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Medications for Post-Exposure Prophylaxis of COVID-19

Post-exposure prophylaxis for COVID-19 is when medication is taken after you have been exposed to a person with COVID-19 to help build up protection against COVID-19, and therefore reduce the chance of developing severe COVID-19 or dying.

Post-exposure prophylaxis for COVID-19 is not a substitute for vaccination against COVID-19.

Prophylaxis after exposure to COVID-19 is only used for specific patients and in specific circumstances.

Post-exposure prophylaxis is used for patients who are:

  • at high risk of progressing to be hospitalized or dying if they get COVID-19 and
  • have not been fully vaccinated or their immune system is not expected to respond to a completed course of COVID19 vaccine and
  • they have had close contact with someone who has COVID-19 or
  • they live or work in an institutional setting where someone else has COVID-19 and they are at a high risk of exposure.

Drugs used to treat Post-Exposure Prophylaxis of COVID-19

The following list of medications are in some way related to or used in the treatment of this condition.

Filter
Drug name Rating Reviews Activity ? Rx/OTC Pregnancy CSA Alcohol
bamlanivimab / etesevimab EUA Rate Add review
Rx U

Generic name: bamlanivimab / etesevimab systemic

Brand name:  bamlanivimab and etesevimab

For consumers:

For professionals: Prescribing Information

Emergency Use Authorization: Yes

REGEN-COV EUA Rate Add review
Rx N

Generic name: casirivimab / imdevimab systemic

Drug class: antiviral combinations

For consumers: dosage, interactions,

For professionals: AHFS DI Monograph, Prescribing Information

Emergency Use Authorization: Yes

bamlanivimab and etesevimab EUA Rate Add review
Rx U

Generic name: bamlanivimab / etesevimab systemic

For consumers:

For professionals: AHFS DI Monograph

Emergency Use Authorization: Yes

Legend

Rating For ratings, users were asked how effective they found the medicine while considering positive/adverse effects and ease of use (1 = not effective, 10 = most effective).
Activity Activity is based on recent site visitor activity relative to other medications in the list.
Rx Prescription only.
OTC Over-the-counter.
Rx/OTC Prescription or Over-the-counter.
Off-label This medication may not be approved by the FDA for the treatment of this condition.
EUA An Emergency Use Authorization (EUA) allows the FDA to authorize unapproved medical products or unapproved uses of approved medical products to be used in a declared public health emergency when there are no adequate, approved, and available alternatives.
Pregnancy Category
A Adequate and well-controlled studies have failed to demonstrate a risk to the fetus in the first trimester of pregnancy (and there is no evidence of risk in later trimesters).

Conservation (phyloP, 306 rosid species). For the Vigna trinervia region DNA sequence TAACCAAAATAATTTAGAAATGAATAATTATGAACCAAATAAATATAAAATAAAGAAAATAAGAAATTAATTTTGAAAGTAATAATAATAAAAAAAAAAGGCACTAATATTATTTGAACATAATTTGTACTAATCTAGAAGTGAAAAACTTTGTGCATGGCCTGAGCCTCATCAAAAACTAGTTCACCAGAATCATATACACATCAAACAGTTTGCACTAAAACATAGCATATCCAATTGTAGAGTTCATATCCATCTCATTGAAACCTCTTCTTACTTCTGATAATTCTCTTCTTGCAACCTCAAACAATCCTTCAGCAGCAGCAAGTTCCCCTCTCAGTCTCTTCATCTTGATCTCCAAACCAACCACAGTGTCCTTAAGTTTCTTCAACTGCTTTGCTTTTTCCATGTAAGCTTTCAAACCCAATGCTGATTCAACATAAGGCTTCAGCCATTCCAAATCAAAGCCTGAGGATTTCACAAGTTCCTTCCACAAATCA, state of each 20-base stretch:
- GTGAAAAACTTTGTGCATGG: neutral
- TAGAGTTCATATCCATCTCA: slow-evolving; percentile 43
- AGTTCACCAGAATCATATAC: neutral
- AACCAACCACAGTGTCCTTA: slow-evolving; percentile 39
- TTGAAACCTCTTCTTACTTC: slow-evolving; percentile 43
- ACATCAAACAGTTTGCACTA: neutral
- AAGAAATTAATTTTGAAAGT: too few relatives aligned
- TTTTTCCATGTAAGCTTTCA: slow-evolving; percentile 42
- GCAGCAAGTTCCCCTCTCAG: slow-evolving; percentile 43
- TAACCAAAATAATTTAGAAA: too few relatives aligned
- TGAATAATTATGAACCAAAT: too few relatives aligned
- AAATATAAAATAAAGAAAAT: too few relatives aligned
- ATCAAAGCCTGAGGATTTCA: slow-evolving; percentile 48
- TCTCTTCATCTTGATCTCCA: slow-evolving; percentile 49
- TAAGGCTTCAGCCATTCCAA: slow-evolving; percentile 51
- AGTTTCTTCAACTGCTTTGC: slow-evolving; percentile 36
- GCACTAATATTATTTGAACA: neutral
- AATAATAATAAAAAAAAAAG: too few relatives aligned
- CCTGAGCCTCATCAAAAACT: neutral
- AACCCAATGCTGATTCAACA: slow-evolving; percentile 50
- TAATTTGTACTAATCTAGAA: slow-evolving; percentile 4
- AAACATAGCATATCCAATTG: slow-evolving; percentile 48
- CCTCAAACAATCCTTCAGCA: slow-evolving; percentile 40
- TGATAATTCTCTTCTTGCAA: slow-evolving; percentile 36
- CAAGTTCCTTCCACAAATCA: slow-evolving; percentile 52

B Animal reproduction studies have failed to demonstrate a risk to the fetus and there are no adequate and well-controlled studies in pregnant women.
C Animal reproduction studies have shown an adverse effect on the fetus and there are no adequate and well-controlled studies in humans, but potential benefits may warrant use in pregnant women despite potential risks.
D There is positive evidence of human fetal risk based on adverse reaction data from investigational or marketing experience or studies in humans, but potential benefits may warrant use in pregnant women despite potential risks.
X Studies in animals or humans have demonstrated fetal abnormalities and/or there is positive evidence of human fetal risk based on adverse reaction data from investigational or marketing experience, and the risks involved in use in pregnant women clearly outweigh potential benefits.
N FDA has not classified the drug.
Controlled Substances Act (CSA) Schedule
M The drug has multiple schedules. The schedule may depend on the exact dosage form or strength of the medication.
U CSA Schedule is unknown.
N Is not subject to the Controlled Substances Act.
1 Has a high potential for abuse. Has no currently accepted medical use in treatment in the United States. There is a lack of accepted safety for use under medical supervision.
2 Has a high potential for abuse. Has a currently accepted medical use in treatment in the United States or a currently accepted medical use with severe restrictions. Abuse may lead to severe psychological or physical dependence.
3 Has a potential for abuse less than those in schedules 1 and 2. Has a currently accepted medical use in treatment in the United States. Abuse may lead to moderate or low physical dependence or high psychological dependence.
4 Has a low potential for abuse relative to those in schedule 3. It has a currently accepted medical use in treatment in the United States. Abuse may lead to limited physical dependence or psychological dependence relative to those in schedule 3.
5 Has a low potential for abuse relative to those in schedule 4. Has a currently accepted medical use in treatment in the United States. Abuse may lead to limited physical dependence or psychological dependence relative to those in schedule 4.
Alcohol
X Interacts with Alcohol.

Further information

Always consult your healthcare provider to ensure the information displayed on this page applies to your personal circumstances.